Okay, I'm glad you said, "Who," and didn't leave it open to, "what," as I'd have gone on forever. From all fields, I'd say my father's been a big influence as far as driving me towards my love of music, and not in the way you'd probably think. Specifically limiting myself to musicians/artists that have been a big influence on my 'electronic' music creation, I'd say that Richie Hawtin (Plastikman), Josh Wink, Keoki, Kalya Scintilla, Aphex Twin, Trent Reznor, Bassbin Twins, Kanye West, Trackmasters, ill.gates, and illektrolab are the first bunch that pops up in my mind. When it comes down to it, I just love sound. I listen to all genres of music, and I'm not one of those people who says that, and then when you ask them what death metal bands they like, they say they don't like that. I listen to everything from classical (favorite is Tchaikovsky), to death metal (favorite is probably Cannibal Corpse or Cryptopsy), and everything in between. I even like pop music. There's a time for bubble gum, and there's a time for well-prepared five-course meals, right? That would be The Mars Volta, which is my favorite group of musicians. I also love just simple noise and every day sounds, as you may be able to tell from my music. No matter how simple, I can never resist twisting some vocal part of sound in the song until it's almost just noise. This is especially noticeable in my 3:38 stuff.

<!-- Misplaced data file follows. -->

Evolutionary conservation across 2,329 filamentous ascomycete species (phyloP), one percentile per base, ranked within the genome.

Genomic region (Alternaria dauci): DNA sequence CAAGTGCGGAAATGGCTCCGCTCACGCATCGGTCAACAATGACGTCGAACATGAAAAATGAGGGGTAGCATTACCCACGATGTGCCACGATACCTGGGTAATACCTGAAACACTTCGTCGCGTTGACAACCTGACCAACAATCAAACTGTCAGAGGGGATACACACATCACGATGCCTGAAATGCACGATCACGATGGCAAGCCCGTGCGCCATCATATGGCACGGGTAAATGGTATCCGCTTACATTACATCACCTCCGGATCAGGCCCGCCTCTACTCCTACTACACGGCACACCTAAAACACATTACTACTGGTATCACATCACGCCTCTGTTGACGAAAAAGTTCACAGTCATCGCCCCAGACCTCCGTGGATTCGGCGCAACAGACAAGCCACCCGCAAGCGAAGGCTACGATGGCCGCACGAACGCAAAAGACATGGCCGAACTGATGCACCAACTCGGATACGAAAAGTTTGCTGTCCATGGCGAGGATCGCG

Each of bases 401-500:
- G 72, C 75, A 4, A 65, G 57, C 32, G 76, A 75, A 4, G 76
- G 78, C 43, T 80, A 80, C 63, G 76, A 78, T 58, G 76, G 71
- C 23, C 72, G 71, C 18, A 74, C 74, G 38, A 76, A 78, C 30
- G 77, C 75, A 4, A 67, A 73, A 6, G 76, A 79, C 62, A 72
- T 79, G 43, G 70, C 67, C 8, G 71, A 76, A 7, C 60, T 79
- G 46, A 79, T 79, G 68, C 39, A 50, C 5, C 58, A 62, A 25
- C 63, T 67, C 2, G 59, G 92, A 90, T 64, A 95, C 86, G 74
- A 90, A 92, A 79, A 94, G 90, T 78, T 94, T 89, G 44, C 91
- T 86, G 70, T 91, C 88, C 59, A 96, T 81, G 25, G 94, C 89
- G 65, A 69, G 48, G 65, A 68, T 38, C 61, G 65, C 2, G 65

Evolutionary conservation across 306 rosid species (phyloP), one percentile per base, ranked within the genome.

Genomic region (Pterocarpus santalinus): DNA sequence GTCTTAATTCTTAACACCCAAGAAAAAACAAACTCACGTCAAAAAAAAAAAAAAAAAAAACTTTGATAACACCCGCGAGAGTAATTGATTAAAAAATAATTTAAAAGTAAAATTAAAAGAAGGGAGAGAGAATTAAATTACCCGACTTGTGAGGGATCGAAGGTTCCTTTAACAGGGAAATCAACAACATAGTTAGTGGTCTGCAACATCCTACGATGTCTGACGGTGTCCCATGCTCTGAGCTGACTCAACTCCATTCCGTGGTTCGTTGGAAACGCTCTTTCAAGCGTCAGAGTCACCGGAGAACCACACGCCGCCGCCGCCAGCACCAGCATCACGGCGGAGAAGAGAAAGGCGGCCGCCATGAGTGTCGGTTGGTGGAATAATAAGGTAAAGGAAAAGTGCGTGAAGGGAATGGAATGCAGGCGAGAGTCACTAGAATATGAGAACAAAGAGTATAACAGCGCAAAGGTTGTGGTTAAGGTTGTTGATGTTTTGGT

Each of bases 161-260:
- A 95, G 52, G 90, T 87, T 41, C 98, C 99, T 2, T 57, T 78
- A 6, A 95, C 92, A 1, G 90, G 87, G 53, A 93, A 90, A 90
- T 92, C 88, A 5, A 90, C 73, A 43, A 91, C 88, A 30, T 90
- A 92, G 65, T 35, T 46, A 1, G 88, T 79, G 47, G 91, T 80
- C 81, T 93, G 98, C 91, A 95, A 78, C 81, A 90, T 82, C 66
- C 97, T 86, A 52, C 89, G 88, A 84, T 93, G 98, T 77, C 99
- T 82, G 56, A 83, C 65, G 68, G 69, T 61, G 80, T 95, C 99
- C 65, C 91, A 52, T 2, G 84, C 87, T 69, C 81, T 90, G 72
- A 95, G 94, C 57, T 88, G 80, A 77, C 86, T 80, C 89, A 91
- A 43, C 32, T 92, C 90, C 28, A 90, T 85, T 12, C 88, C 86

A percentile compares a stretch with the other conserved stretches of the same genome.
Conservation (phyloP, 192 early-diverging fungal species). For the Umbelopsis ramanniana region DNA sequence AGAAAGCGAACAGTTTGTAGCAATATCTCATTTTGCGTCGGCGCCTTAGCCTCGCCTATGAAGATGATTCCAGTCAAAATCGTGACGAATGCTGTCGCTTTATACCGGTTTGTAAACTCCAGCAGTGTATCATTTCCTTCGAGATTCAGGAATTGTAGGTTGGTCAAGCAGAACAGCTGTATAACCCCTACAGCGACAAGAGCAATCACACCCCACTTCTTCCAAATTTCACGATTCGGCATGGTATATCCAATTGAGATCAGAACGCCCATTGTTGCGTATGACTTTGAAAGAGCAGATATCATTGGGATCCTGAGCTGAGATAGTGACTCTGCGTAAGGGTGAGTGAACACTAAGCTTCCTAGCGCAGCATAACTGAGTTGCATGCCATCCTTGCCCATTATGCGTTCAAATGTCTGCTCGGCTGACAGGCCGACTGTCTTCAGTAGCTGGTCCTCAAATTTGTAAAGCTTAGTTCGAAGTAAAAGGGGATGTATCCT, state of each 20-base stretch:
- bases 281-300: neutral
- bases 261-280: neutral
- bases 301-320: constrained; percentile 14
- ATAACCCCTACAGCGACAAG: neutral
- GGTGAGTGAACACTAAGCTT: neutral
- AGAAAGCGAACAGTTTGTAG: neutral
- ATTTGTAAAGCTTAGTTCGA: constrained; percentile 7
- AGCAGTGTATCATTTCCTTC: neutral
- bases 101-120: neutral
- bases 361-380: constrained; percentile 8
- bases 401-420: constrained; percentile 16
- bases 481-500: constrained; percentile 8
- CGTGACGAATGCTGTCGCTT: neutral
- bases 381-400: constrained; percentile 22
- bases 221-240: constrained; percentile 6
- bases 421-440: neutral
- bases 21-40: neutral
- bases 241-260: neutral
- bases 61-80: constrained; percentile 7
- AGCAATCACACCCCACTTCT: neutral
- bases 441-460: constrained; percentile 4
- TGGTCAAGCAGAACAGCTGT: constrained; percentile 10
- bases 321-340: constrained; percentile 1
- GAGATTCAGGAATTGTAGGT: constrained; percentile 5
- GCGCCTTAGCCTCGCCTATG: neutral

What encourages you to carry on with music?